Any dice with matching numbers are the scoring dice. If the numbers and the colors match, the score is ten times the number on one of those dice. If the numbers match but the colors do not, the score is the sum of the dice. For example; two red fives, a white four, a blue four, a blue two and a white three have been rolled. The two fives are the same color and are worth ten times the number on one of the dice or 50 points. (10 X 5) The two different color fours are worth their sum or 8 points. (4 + 4) The blue two and the white three do not match any other dice so they are worth nothing. In this example, the player has the option of rolling the non-scoring dice (the two and the three) or ending this turn and adding the 58 points to their game score total.

The player continues to control the dice until:

    • A: The total number of scoring dice is two or four (like the example above) and he/she chooses to end this turn, adding the points to the game score total.
    • B: The player fails to roll any scoring dice. (Blisters!)
    • or C: The player has 6 sixes. We’ll get to this rule later. If the player scores with all six of the dice during play, that player  must continue, adding any points gained so far to the turn total and rolling ALL six of the dice again.

Remember the difference between the game score and the turn score. The turn score is lost when the player gets Blisters during that turn. The score from previous rounds cannot be lost when the player gets Blisters.  Play continues for 5 rounds, looking to get a maximum score to enter the >Hall of  Fame.  Sometimes turns seem to last forever, other times they are over on the first roll (1,2,3,4,5,6! We call this a “primary burn”). You’ll notice patterns in scoring and gameplay, some turns may even amaze you. You can reach any goal score you choose in one turn if the luck of the dice is with you. I’ve seen a turn over 2000 miles!


Hall of Fame

Blisters rules Copyright 1993 Tim A Novak
All contents Copyright 1998 Tim A Novak and HAE.
Licensed & adapted by Steve Estvanik / Cascoly Software

Book – Where the Mountain Casts Its Shadow

Cordillera Huayhuash, Siula and Yerupaja and lakeCordillera Huayhuash, Siula and Yerupaja and lake,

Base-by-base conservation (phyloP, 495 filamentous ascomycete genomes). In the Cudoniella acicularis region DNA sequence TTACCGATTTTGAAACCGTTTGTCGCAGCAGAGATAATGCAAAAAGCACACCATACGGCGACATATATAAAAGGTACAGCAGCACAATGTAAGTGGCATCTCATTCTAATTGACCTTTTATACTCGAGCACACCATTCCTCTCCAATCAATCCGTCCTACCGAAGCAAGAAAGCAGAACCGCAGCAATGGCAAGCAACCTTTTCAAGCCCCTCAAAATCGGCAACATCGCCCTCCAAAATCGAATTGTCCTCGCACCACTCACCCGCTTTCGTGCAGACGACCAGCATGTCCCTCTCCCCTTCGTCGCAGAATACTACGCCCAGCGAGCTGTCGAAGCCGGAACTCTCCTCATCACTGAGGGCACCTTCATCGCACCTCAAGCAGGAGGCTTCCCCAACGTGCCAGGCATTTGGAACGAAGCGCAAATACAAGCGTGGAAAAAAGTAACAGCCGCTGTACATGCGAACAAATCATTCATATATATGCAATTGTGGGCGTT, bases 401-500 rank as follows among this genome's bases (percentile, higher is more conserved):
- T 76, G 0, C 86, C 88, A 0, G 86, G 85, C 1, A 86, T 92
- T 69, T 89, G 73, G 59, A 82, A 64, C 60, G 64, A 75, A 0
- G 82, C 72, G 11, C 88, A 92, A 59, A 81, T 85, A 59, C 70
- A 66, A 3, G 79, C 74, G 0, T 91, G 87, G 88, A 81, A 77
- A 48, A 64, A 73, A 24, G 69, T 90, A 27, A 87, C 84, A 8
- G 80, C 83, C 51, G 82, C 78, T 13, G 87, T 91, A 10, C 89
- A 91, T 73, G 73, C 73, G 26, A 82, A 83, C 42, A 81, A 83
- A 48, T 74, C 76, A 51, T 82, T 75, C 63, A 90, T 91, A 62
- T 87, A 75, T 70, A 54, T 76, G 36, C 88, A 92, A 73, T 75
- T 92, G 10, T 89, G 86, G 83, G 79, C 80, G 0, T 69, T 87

Cordillera Huayhuash, Siula and Yerupaja and lake,Jirishanca mountain in high Andes
Jirishanca mountain in high Andes

Panorama – Jirishanca, Yerupaja and Siula mountains
The Dark side of Extreme Adventure – Maria Coffey Losing a friend or loved one is never an easy process, but it becomes even more complex when they leave for a mountain adventure and never return. I first experienced this in the early 70’s when 3 close friends were killed while attempting Mt. Elias in Canada.

Maria Coffey examines how climbers and their families and friends cope with the devastating losses that shadow this sport.She begins with a search for why people climb in the first place, and in particular why they continue after close calls; without becoming banal, she quotes Jim Wickwire, “One of the addictive aspects of climbing is that it allows you to be in the present moment in ways that are impossible in ordinary life“.  Similar thoughts come from Csikszentmihalyi’s concept of ‘flow’ – which finds that the “enjoyment of risk comes not from the danger itself but from managing it, from the sense of exercising control in difficult situations.”

And then, there’s the ultimate mountaineering existential futility of Camus’ Sisyphus facing an “unspeakable penalty in which the whole being is exerted toward accomplishing nothing… Each atom of that stone , each mineral flake of that night filled mountain, in itself forms a world.  The struggle itself toward the heights is enough to fill a man’s heart”.The bulk of this powerful book interviews the survivors and comrades of lost climbers.  At times, its difficult to read, but the feelings expressed range from acceptance to anger and denial.  In most cases, there is a community of shared experience and values.  Whether you’re an active climber or arm chair mountaineer this book gives a much needed balance to the hyperbolic tales of expedition climbing
And for those of us who have lost people to the mountains it offers, not comfort, but a stoic acceptance.Who is the third?